Processing and Control for Professional AV Installations
Legacy Hardware

302 Dual Microphone Preamplifier

The 302 is an ultra-clean two channel dual mono preamp for use in critical digital and analog recording situations. The 302 delivers exceptional sonic performance even at extremely high input levels, making it the ideal mate to the newest transformerless condenser microphone designs.


There are two separate AC supplies coming out of the PS-3: 8.5 VAC @ 1A and 34.5 VAC CT @ 250mA. Pinout is as follows: 8.5 VAC on pins 6 and 1, 17 VAC on pins 7 and 3, center tap @ pins 4 and 5 are connected to earth ground. This is when viewed at the end of the PS-3 7-pin DIN plug.

View Image

How-to: More than three levels of paging with the Zone Mix 760
Within the offices of Symetrix, we often joke that our all-encompassing banner should actually read ‘Over-engineered by Symetrix’. We take great pride in the design of our products, so much so, that we often subconsciously overdo things — just a touch. It’s all for the better in the end, reinforcing our commitment to produce extremely high value, robust and affordable products for audio professionals.

As we’ve come to find out, the Zone Mix 760 is no exception. It is advertised as having three levels of paging plus emergency page and background music. However, it is possible to get four, and even five, levels of paging if you do not require the emergency page and/or wish to forego background music in a zone.

For up to four levels of priority paging plus one BGM (background music) source, you can use the Program 1 and Program 2 inputs for each zone as the lowest two paging levels (lowest of all is the BGM).

1. For a given zone, assign your BGM as the source for Program 1.
2. Select your lowest priority page mic as the source for Program 2.
3. Adjust the Ducker Threshold, Depth and Hold as necessary.
4. Set Page mics 2-4 as the sources for Page Stations 1-3.
5. Set the Page Station Priority to Low, Med and High, respectively, for Page Stations 1-3.
6. That’s it!

It is also possible to get five levels of paging. If you forego BGM in a zone, you can use the Program 1 source as your fifth paging source (lowest priority). Note that an external microphone preamplifier, such as the Symetrix 302 Dual Microphone Preamplifier, is required in order to connect microphones to the Audio Media inputs of the Zone Mix 760.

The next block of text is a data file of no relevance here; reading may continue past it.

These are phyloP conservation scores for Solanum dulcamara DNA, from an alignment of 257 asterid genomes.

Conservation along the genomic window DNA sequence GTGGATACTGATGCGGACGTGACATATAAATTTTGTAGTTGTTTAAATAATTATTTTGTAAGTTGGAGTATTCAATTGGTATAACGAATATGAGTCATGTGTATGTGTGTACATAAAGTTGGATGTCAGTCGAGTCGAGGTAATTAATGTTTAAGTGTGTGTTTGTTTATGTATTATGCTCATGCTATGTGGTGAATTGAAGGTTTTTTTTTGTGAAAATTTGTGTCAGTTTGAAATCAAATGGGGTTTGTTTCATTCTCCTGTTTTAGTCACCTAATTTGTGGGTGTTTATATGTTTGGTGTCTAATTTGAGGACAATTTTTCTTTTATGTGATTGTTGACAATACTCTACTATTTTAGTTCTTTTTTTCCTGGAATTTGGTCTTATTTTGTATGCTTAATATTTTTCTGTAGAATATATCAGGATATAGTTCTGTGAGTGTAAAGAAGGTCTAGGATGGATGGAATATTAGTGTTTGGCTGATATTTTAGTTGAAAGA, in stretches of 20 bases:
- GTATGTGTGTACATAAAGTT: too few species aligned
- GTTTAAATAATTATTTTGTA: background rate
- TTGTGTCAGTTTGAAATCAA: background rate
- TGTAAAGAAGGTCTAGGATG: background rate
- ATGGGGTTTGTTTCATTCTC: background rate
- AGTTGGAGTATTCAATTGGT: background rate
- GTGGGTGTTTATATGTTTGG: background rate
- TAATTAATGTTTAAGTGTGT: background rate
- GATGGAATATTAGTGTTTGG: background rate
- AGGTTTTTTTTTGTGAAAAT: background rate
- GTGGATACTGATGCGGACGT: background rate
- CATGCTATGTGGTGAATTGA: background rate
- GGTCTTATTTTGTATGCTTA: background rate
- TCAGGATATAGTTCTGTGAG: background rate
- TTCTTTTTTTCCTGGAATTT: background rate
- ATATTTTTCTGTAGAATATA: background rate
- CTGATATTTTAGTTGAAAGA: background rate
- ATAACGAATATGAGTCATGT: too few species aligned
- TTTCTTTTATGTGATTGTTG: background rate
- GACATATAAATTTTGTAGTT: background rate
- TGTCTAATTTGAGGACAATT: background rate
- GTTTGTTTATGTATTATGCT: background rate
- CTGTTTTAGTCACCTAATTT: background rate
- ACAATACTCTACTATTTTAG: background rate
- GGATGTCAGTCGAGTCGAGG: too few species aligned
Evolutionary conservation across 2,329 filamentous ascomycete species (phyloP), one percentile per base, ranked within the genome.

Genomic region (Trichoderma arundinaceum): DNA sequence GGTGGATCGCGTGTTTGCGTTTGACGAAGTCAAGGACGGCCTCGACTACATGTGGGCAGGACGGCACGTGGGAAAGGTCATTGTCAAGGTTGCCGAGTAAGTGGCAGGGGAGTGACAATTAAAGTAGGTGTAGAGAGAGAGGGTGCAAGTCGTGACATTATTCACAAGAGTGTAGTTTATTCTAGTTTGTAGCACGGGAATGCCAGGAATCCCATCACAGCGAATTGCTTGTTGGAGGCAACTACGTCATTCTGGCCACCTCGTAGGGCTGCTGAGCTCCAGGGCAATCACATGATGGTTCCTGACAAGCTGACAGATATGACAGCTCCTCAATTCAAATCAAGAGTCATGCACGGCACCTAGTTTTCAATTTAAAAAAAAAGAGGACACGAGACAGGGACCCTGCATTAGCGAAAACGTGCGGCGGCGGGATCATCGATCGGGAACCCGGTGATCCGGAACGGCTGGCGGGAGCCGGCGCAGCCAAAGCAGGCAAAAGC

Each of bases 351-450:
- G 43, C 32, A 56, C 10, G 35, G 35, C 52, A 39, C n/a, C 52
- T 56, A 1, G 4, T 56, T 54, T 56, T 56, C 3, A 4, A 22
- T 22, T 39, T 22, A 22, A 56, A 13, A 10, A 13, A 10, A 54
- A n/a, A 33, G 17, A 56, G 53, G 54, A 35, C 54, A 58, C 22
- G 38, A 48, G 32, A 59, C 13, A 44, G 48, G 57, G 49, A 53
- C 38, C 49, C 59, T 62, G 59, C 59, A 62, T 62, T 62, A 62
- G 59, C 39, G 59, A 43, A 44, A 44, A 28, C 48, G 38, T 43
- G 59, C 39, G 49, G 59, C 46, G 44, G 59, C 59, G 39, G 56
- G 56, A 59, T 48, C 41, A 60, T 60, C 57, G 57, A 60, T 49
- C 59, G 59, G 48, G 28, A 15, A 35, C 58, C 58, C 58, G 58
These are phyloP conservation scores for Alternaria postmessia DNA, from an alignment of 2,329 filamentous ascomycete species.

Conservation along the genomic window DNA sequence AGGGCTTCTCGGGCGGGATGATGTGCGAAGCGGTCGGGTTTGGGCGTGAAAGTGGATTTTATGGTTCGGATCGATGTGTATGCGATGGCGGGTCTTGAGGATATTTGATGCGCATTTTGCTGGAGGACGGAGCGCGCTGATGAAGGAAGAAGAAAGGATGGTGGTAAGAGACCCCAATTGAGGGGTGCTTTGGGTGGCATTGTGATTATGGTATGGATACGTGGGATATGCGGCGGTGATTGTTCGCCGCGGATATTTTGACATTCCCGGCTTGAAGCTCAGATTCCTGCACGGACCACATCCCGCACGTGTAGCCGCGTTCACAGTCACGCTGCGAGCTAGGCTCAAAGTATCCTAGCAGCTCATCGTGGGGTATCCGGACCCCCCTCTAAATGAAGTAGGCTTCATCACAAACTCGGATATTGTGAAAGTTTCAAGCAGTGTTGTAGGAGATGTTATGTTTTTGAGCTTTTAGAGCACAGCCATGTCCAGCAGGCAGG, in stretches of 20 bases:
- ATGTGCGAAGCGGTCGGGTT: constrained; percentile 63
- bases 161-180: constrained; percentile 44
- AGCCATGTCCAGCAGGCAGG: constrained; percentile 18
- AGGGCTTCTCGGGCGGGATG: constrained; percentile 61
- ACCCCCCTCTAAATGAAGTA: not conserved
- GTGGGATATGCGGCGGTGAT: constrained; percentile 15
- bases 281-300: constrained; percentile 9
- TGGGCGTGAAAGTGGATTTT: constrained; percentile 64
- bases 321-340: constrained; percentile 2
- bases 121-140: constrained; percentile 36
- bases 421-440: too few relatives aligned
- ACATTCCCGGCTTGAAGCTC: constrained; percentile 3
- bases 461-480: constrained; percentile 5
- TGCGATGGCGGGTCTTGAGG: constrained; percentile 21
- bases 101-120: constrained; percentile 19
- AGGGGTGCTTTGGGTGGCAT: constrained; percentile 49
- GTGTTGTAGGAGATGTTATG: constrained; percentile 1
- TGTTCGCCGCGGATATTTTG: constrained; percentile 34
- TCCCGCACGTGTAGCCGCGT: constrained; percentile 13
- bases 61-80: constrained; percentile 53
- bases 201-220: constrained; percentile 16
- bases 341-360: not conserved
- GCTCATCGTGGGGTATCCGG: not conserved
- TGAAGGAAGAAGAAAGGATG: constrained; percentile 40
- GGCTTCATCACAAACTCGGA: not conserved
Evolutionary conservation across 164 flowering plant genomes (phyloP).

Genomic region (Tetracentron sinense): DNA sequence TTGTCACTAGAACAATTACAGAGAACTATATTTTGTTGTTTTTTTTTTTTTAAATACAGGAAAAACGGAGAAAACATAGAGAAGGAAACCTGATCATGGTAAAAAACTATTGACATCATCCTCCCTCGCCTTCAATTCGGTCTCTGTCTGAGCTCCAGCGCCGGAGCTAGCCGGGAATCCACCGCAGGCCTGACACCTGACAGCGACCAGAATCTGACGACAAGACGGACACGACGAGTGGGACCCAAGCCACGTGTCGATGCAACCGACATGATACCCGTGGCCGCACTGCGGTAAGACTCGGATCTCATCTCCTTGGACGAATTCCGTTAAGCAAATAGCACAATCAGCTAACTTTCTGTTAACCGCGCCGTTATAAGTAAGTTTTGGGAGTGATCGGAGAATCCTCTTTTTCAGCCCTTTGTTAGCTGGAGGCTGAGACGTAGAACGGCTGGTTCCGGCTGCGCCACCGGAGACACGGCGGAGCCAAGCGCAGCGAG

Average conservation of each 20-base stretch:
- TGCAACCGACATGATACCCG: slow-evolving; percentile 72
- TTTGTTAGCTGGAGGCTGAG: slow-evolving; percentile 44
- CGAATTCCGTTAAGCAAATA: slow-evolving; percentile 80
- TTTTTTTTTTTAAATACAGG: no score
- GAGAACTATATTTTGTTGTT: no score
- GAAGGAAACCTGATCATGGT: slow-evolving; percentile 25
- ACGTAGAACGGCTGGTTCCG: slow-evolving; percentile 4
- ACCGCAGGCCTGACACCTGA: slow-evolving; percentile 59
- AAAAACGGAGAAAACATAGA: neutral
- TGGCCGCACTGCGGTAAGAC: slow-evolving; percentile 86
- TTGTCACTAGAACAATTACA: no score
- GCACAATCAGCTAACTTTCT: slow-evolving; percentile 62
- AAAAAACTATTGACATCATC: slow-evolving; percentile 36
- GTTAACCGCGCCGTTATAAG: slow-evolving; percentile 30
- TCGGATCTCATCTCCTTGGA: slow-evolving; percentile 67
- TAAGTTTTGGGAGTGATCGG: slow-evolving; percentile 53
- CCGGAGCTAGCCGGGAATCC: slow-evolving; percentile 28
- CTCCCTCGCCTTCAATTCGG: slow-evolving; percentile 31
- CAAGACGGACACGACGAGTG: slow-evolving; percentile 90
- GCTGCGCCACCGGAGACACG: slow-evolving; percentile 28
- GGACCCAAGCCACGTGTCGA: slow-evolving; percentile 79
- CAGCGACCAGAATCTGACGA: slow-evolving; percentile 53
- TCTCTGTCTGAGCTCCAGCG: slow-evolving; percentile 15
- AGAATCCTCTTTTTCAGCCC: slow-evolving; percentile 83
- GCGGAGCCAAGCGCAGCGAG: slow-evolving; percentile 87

But why stop there? You can expand even further on this configuration because the Symetrix 302 is a dual microphone preamplifier, why not use that 2nd channel to feed the next Audio Media input on the 760 so you can have a unique lowest level paging source for another zone?

The 302 has significantly less noise and distortion. THD+Noise .007% (1kHz, 0dBu, 600 Ohms out) .01% (1kHz, +22dBu, 600 Ohms out) Signal to Noise Ratio 95 dB (-50 dBV, 150 Ohms in)

Check the level of the input signal on the 302’s LED display. Is the CLIP light on all the time? If so, reduce the incoming signal level by turning the INPUT level counterclockwise. Is the incoming signal already distorted? Make sure that your microphone is not broken, and that the mic is not distorting, sometimes vocalists get a little too close to the mic causing its capsule and/or internal electronics to distort. Most studio condensers have switchable -10dB and -20dB pads to reduce the level from the capsule before it goes to the electronics, these are almost always needed with drum over-heads and high hats.

If your computer has a sound card with line level inputs (NOT microphone level!!!), use the TRS line output jack connecting the tip as (+) and the sleeve as the common or ground. However, it is recommended to have a computer audio card or interface with professional +4 dBu balanced line level inputs.

The 302 is an ultra-clean two channel dual mono preamp for use in critical digital and analog recording situations. For optimum sonic performance and lowest possible noise, route the 302’s output(s) directly into the tape machine or recording device’s line input(s) as opposed to going through a mixing console. This approach eliminates unnecessary noise and coloration, also most built-in mic pre amps on the small portable recorders and computer sound cards are rather noisy, using the line input and a good clean mic-pre will almost always result in a cleaner sounding recording.

If you’re going directly to line level inputs of a recording device as suggested chances are it’s coming from the microphone’s internal capsule pre-amp, some of the older microphones sought after for their character and warmth especially the tube versions have rather noisy electronics. Check input signal level. The input signal may be too low. If so, boost the incoming signal (if possible) or move your mic closer to the signal source. Obviously drum over-heads will need a lot less gain than an acoustic guitar.

Yes and no, the CLIP LED lights when the signal reaches 3dB below clipping. This LED should never be on solidly. It is usually all right if the CLIP LED flashes occasionally, on peaks in the program material. If you see the CLIP LED light, monitor your final signal destination to be sure that you are not creating distortion by running audio levels that are too hot.

No, the only option would be to use a 12VDC to 117VAC inverter with the supplied PS-3 inline power supply.